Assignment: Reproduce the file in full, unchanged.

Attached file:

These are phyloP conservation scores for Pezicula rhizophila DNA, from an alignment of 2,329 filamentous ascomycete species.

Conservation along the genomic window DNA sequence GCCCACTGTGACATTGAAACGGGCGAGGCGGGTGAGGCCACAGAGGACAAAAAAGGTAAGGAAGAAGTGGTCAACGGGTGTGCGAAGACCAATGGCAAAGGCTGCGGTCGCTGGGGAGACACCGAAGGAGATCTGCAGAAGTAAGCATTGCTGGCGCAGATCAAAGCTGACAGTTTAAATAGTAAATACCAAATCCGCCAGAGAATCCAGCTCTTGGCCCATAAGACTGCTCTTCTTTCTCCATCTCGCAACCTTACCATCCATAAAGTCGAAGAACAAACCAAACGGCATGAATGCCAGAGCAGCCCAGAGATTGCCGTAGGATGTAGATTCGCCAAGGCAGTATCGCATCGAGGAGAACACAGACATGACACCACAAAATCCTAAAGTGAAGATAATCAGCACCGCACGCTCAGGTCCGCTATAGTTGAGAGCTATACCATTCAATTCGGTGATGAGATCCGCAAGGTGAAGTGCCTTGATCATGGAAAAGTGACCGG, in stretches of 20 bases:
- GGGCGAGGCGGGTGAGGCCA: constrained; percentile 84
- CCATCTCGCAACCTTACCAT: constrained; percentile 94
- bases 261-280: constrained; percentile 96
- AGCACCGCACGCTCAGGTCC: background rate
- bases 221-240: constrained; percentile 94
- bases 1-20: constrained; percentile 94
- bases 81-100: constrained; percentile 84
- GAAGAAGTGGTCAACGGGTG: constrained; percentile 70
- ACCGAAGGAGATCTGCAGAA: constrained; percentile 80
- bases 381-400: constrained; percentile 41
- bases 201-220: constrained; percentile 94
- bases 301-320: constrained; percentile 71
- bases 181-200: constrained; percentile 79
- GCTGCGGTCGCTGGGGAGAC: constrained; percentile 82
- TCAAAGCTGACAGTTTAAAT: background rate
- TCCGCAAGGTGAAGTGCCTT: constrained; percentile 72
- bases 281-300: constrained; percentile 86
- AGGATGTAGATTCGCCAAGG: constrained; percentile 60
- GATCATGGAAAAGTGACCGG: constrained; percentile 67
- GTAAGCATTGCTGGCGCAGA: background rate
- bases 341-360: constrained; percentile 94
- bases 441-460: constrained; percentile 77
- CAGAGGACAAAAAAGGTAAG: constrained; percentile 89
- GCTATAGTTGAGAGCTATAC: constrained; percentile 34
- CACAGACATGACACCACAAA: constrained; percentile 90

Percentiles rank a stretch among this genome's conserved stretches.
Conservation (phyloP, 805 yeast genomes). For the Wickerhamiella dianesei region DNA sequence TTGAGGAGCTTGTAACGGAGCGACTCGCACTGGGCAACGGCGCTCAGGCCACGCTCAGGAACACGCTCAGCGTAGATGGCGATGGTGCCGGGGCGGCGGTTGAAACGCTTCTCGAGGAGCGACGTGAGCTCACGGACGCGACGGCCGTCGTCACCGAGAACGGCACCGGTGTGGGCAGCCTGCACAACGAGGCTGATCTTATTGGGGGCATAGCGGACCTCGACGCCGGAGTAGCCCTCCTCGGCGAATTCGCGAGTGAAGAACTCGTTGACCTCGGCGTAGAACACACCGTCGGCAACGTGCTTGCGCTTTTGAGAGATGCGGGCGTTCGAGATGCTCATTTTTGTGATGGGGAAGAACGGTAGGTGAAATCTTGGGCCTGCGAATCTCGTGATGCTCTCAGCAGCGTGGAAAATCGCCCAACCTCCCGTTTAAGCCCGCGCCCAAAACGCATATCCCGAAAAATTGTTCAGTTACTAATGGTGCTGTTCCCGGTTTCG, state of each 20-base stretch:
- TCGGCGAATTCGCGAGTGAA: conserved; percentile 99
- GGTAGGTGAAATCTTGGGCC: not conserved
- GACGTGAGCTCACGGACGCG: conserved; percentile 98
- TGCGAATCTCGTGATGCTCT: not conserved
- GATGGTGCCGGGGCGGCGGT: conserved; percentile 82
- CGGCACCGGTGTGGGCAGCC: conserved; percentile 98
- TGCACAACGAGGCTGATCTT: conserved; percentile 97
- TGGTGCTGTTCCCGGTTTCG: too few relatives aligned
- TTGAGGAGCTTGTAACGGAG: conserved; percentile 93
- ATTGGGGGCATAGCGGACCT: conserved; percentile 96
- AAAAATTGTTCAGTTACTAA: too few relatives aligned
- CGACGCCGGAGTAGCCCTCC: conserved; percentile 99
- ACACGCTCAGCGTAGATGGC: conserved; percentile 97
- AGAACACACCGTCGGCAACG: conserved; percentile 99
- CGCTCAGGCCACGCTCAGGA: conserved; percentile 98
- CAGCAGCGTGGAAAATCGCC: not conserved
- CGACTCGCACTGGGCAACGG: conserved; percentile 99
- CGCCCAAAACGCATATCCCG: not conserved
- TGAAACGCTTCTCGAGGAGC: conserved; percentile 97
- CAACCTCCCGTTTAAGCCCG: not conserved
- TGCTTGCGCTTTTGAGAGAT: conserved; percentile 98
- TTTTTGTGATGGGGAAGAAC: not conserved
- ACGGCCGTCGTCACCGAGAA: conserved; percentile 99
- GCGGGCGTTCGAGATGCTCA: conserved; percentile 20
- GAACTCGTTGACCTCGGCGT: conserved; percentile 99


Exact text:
These are phyloP conservation scores for Pezicula rhizophila DNA, from an alignment of 2,329 filamentous ascomycete species.

Conservation along the genomic window DNA sequence GCCCACTGTGACATTGAAACGGGCGAGGCGGGTGAGGCCACAGAGGACAAAAAAGGTAAGGAAGAAGTGGTCAACGGGTGTGCGAAGACCAATGGCAAAGGCTGCGGTCGCTGGGGAGACACCGAAGGAGATCTGCAGAAGTAAGCATTGCTGGCGCAGATCAAAGCTGACAGTTTAAATAGTAAATACCAAATCCGCCAGAGAATCCAGCTCTTGGCCCATAAGACTGCTCTTCTTTCTCCATCTCGCAACCTTACCATCCATAAAGTCGAAGAACAAACCAAACGGCATGAATGCCAGAGCAGCCCAGAGATTGCCGTAGGATGTAGATTCGCCAAGGCAGTATCGCATCGAGGAGAACACAGACATGACACCACAAAATCCTAAAGTGAAGATAATCAGCACCGCACGCTCAGGTCCGCTATAGTTGAGAGCTATACCATTCAATTCGGTGATGAGATCCGCAAGGTGAAGTGCCTTGATCATGGAAAAGTGACCGG, in stretches of 20 bases:
- GGGCGAGGCGGGTGAGGCCA: constrained; percentile 84
- CCATCTCGCAACCTTACCAT: constrained; percentile 94
- bases 261-280: constrained; percentile 96
- AGCACCGCACGCTCAGGTCC: background rate
- bases 221-240: constrained; percentile 94
- bases 1-20: constrained; percentile 94
- bases 81-100: constrained; percentile 84
- GAAGAAGTGGTCAACGGGTG: constrained; percentile 70
- ACCGAAGGAGATCTGCAGAA: constrained; percentile 80
- bases 381-400: constrained; percentile 41
- bases 201-220: constrained; percentile 94
- bases 301-320: constrained; percentile 71
- bases 181-200: constrained; percentile 79
- GCTGCGGTCGCTGGGGAGAC: constrained; percentile 82
- TCAAAGCTGACAGTTTAAAT: background rate
- TCCGCAAGGTGAAGTGCCTT: constrained; percentile 72
- bases 281-300: constrained; percentile 86
- AGGATGTAGATTCGCCAAGG: constrained; percentile 60
- GATCATGGAAAAGTGACCGG: constrained; percentile 67
- GTAAGCATTGCTGGCGCAGA: background rate
- bases 341-360: constrained; percentile 94
- bases 441-460: constrained; percentile 77
- CAGAGGACAAAAAAGGTAAG: constrained; percentile 89
- GCTATAGTTGAGAGCTATAC: constrained; percentile 34
- CACAGACATGACACCACAAA: constrained; percentile 90

Percentiles rank a stretch among this genome's conserved stretches.
Conservation (phyloP, 805 yeast genomes). For the Wickerhamiella dianesei region DNA sequence TTGAGGAGCTTGTAACGGAGCGACTCGCACTGGGCAACGGCGCTCAGGCCACGCTCAGGAACACGCTCAGCGTAGATGGCGATGGTGCCGGGGCGGCGGTTGAAACGCTTCTCGAGGAGCGACGTGAGCTCACGGACGCGACGGCCGTCGTCACCGAGAACGGCACCGGTGTGGGCAGCCTGCACAACGAGGCTGATCTTATTGGGGGCATAGCGGACCTCGACGCCGGAGTAGCCCTCCTCGGCGAATTCGCGAGTGAAGAACTCGTTGACCTCGGCGTAGAACACACCGTCGGCAACGTGCTTGCGCTTTTGAGAGATGCGGGCGTTCGAGATGCTCATTTTTGTGATGGGGAAGAACGGTAGGTGAAATCTTGGGCCTGCGAATCTCGTGATGCTCTCAGCAGCGTGGAAAATCGCCCAACCTCCCGTTTAAGCCCGCGCCCAAAACGCATATCCCGAAAAATTGTTCAGTTACTAATGGTGCTGTTCCCGGTTTCG, state of each 20-base stretch:
- TCGGCGAATTCGCGAGTGAA: conserved; percentile 99
- GGTAGGTGAAATCTTGGGCC: not conserved
- GACGTGAGCTCACGGACGCG: conserved; percentile 98
- TGCGAATCTCGTGATGCTCT: not conserved
- GATGGTGCCGGGGCGGCGGT: conserved; percentile 82
- CGGCACCGGTGTGGGCAGCC: conserved; percentile 98
- TGCACAACGAGGCTGATCTT: conserved; percentile 97
- TGGTGCTGTTCCCGGTTTCG: too few relatives aligned
- TTGAGGAGCTTGTAACGGAG: conserved; percentile 93
- ATTGGGGGCATAGCGGACCT: conserved; percentile 96
- AAAAATTGTTCAGTTACTAA: too few relatives aligned
- CGACGCCGGAGTAGCCCTCC: conserved; percentile 99
- ACACGCTCAGCGTAGATGGC: conserved; percentile 97
- AGAACACACCGTCGGCAACG: conserved; percentile 99
- CGCTCAGGCCACGCTCAGGA: conserved; percentile 98
- CAGCAGCGTGGAAAATCGCC: not conserved
- CGACTCGCACTGGGCAACGG: conserved; percentile 99
- CGCCCAAAACGCATATCCCG: not conserved
- TGAAACGCTTCTCGAGGAGC: conserved; percentile 97
- CAACCTCCCGTTTAAGCCCG: not conserved
- TGCTTGCGCTTTTGAGAGAT: conserved; percentile 98
- TTTTTGTGATGGGGAAGAAC: not conserved
- ACGGCCGTCGTCACCGAGAA: conserved; percentile 99
- GCGGGCGTTCGAGATGCTCA: conserved; percentile 20
- GAACTCGTTGACCTCGGCGT: conserved; percentile 99